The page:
to section 196 under which children may be released from detention. The

Minister may issue a "bridging visa" under certain guidelines

to children, people over the age of 75 years of age, spouses of Australian

citizens or persons with a special health need or with previous experience

of torture or trauma. [20] This discretion is rarely

exercised with respect to children. Currently the Minister has issued

a total of one bridging visa to an unaccompanied child who has been placed

in foster care arrangements within the community. [21]

In January 2002,

9 unaccompanied children were removed from Woomera IRPC and placed in

the care of the South Australian Department of Human Services. Whilst

it is unclear what type of accommodation is being provided to these children

(ie foster care, hostel-style accommodation, etc), it should be noted

that the children were removed because the Government '…needed to

protect…[them] from the coercion of other adult detainees…throughout

the recent protest action at Woomera detention centre.' [22]

The children were not removed because it was considered that detention

is not in the best interests of children, especially ones without family

members.

The 'Woomera Alternative

Detention Arrangements for Women and Children Project' was established

in August 2001. The DIMIA Fact Sheet describing the project states:

'The Project enables

some women and their children to live in family-style accommodation

away from the IRPC, while remaining in immigration detention. As unlawful

arrivals in Australia, Australian law requires that they remain in detention

while their immigration status is resolved.' [23]

The project is limited

to 25 women and children and the conditions of the project permit only

women who have a family member remaining at the IRPC to participate. While

their daughters are allowed to be a part of the Project, their sons over

the age of 12 are barred. The 25 participants reside in four houses which

they run themselves. They may visit each other but must arrange with authorities

if other people wish to visit them. The family members remaining at the

IRPC may not visit the Project. Outings to local shops, cinema and the

local swimming pool are organised. Children in the Project participate

in the IRPC education program although DIMIA is assessing the possibility

of enrolling them in local schools. [24]

United Kingdom

Current procedures

Unlike Australia

in the UK there is no policy of mandatory detention although there is

provision for short periods of detention for some categories of asylum

seekers considered to be "risky". Under the new White Paper

referred to below it is stated that detention is to be used only as a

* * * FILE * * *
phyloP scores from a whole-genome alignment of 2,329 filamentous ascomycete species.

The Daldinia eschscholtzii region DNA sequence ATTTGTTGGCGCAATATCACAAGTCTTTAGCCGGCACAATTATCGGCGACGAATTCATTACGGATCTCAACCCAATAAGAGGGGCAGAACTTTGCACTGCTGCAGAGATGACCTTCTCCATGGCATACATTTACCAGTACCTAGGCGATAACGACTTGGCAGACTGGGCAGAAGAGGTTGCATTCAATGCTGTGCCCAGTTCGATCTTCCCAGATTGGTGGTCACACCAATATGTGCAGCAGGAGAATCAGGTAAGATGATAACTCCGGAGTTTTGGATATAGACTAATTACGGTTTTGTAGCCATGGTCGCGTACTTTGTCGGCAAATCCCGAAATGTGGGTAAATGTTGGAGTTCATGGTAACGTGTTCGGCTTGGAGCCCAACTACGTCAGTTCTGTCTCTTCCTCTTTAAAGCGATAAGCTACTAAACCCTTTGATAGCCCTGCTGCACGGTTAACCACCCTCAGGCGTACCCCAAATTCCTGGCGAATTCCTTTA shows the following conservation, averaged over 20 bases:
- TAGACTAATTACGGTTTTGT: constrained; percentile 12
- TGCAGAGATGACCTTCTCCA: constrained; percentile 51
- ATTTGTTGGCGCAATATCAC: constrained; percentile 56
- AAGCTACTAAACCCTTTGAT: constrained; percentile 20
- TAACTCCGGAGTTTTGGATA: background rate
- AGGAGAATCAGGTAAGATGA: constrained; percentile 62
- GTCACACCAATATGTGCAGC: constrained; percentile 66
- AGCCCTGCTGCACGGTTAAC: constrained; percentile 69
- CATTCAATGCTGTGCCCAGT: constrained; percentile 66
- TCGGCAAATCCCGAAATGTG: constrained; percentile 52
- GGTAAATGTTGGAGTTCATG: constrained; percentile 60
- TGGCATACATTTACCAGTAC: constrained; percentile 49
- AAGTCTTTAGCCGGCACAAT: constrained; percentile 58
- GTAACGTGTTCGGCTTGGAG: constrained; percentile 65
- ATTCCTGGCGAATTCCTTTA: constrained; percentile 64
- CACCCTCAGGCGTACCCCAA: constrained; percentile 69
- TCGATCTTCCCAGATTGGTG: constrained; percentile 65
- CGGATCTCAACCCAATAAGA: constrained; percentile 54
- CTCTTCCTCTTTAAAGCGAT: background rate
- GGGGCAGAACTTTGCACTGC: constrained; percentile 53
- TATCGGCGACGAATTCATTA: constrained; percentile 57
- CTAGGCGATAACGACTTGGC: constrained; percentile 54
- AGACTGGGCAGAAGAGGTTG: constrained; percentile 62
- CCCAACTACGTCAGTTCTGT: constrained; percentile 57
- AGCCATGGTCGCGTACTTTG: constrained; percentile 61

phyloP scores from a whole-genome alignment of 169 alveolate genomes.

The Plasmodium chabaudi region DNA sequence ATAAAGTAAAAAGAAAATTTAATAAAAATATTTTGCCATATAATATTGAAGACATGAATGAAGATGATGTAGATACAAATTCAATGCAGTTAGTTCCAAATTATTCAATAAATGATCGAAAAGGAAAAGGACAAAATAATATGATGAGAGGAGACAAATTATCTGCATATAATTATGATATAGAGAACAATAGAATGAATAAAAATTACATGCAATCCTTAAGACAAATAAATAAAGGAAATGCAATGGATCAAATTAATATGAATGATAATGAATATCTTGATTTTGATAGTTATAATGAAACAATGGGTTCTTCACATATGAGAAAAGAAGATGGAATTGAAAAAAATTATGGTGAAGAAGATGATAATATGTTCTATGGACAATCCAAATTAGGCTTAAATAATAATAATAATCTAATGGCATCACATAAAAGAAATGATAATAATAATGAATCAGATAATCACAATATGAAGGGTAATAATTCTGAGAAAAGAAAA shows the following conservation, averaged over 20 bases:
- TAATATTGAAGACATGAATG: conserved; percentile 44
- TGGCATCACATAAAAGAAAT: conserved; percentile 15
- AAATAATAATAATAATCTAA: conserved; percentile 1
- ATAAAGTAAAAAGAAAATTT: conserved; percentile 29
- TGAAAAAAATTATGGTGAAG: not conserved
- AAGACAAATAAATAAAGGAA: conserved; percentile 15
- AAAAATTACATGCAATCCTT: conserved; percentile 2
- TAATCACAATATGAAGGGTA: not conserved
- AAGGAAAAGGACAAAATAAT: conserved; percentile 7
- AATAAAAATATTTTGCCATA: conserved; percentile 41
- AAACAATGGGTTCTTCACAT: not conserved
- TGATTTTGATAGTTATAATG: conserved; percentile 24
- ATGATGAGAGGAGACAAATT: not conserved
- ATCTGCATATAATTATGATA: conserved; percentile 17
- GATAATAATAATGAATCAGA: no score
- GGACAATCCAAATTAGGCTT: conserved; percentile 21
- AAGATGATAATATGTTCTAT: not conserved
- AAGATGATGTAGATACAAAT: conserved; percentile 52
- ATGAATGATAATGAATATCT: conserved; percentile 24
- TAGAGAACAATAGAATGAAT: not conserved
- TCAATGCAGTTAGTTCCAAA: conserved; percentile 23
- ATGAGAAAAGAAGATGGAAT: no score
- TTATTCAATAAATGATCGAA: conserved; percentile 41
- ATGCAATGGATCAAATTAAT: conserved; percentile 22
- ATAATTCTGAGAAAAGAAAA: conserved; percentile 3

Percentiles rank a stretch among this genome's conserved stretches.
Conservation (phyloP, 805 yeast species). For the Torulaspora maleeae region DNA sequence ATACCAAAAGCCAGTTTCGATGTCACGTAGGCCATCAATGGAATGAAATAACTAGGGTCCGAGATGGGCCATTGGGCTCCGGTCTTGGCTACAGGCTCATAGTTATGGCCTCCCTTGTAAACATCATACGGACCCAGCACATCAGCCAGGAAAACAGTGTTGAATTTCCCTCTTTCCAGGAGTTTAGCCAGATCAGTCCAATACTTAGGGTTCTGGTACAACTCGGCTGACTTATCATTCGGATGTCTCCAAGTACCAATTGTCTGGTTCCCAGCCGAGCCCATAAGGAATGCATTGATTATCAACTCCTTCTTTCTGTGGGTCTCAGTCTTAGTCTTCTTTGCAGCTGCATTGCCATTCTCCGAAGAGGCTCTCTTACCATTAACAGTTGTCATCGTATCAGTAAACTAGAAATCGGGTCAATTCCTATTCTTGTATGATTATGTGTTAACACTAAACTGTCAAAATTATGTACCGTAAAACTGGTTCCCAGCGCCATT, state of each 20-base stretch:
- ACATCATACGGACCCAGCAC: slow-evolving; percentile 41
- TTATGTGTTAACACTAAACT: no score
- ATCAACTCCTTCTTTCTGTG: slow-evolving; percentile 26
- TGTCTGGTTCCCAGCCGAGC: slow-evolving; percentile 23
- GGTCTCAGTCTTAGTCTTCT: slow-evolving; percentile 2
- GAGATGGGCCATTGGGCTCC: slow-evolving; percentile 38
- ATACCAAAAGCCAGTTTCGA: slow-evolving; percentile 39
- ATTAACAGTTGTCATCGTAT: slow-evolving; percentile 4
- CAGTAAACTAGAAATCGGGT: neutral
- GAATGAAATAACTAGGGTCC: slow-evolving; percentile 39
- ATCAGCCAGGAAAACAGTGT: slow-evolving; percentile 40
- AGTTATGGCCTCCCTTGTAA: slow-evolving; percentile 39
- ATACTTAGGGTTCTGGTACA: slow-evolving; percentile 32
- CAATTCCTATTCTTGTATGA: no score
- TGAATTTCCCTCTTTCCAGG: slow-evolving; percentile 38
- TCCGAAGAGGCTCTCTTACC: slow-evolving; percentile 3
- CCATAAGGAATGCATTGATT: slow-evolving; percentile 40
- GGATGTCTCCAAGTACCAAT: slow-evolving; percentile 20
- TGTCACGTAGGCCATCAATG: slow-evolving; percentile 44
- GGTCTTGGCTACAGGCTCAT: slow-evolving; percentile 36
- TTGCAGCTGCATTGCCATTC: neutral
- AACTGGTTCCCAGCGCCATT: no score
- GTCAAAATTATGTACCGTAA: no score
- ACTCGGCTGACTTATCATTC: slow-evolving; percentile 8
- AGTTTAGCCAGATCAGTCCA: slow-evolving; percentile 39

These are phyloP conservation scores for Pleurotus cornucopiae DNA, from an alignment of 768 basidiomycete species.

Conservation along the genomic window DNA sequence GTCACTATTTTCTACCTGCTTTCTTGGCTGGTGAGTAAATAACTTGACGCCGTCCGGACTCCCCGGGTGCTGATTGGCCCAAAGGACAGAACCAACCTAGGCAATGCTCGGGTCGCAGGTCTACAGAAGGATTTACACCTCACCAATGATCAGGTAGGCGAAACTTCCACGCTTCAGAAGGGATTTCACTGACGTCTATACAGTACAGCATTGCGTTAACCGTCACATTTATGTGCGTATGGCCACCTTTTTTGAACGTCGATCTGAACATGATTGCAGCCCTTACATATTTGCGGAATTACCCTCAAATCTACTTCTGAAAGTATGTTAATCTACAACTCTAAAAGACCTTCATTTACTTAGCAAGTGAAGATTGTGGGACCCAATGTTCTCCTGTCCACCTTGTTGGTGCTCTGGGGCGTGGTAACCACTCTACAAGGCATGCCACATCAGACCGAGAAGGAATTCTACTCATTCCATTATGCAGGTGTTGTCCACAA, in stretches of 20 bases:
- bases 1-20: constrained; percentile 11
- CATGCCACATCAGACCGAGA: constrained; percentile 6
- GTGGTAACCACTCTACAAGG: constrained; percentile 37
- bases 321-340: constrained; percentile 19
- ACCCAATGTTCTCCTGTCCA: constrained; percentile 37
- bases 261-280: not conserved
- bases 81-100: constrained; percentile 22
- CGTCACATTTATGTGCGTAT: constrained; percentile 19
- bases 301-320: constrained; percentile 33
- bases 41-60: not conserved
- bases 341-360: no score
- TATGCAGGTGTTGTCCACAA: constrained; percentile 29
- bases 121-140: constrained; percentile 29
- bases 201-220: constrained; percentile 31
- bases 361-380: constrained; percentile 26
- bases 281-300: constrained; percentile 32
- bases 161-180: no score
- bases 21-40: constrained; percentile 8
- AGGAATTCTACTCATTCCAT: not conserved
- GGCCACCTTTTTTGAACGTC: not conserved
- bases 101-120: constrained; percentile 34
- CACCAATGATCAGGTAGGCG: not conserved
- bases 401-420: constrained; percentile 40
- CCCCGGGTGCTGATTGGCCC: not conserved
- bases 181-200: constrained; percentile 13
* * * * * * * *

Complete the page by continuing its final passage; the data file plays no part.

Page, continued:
last resort before removing individuals whose asylum applications have

failed.

Because of this context,

the main focus of relevant UK policy is on unaccompanied or 'separated'

children. This language is important as it assumes that the primary status

of the child arises from its position as a member of a family. The same

language is used in Canada as is explained below.

The Home Office has

stated:

'There is an undertaking

that unaccompanied children should never be detained other than in the

most exceptional circumstances and only for a very short period.'

Nonetheless, because

of unsatisfactory methods of resolving age disputes, some unaccompanied

asylum seeking children find themselves detained in UK immigration detention

facilities for short periods. It should be noted, however, that it is

estimated that between 1994 and 2001, 220 children had spent time in UK

detentions centres. [26] As the annual figure for asylum

seekers to the UK is currently around 90,000 this figure pales into insignificance

in comparison to Australia.

The general policy

is that all children who arrive in the UK without a valid visa - including

those seeking asylum - who are separated from their parents and other

family members are cared for under the 1989 Children Act. The Home

Office works together with the Department of Health and local authorities

to provide foster and residential placements as well as access to legal,

health and social services to the vast majority of unaccompanied children

who arrive in the UK seeking asylum. The children attend local schools.

Under the Government's "exceptional leave policy", children

whose asylum applications have failed and for whom adequate care in their

country of origin can not be arranged are given leave to remain in the

UK until their eighteenth birthday.

Problems with the current

system

As in Australia it

seems that there in a tension between the ideal and the reality. Children

who are older (16 - 17 years old, some as young as 15) are sometimes placed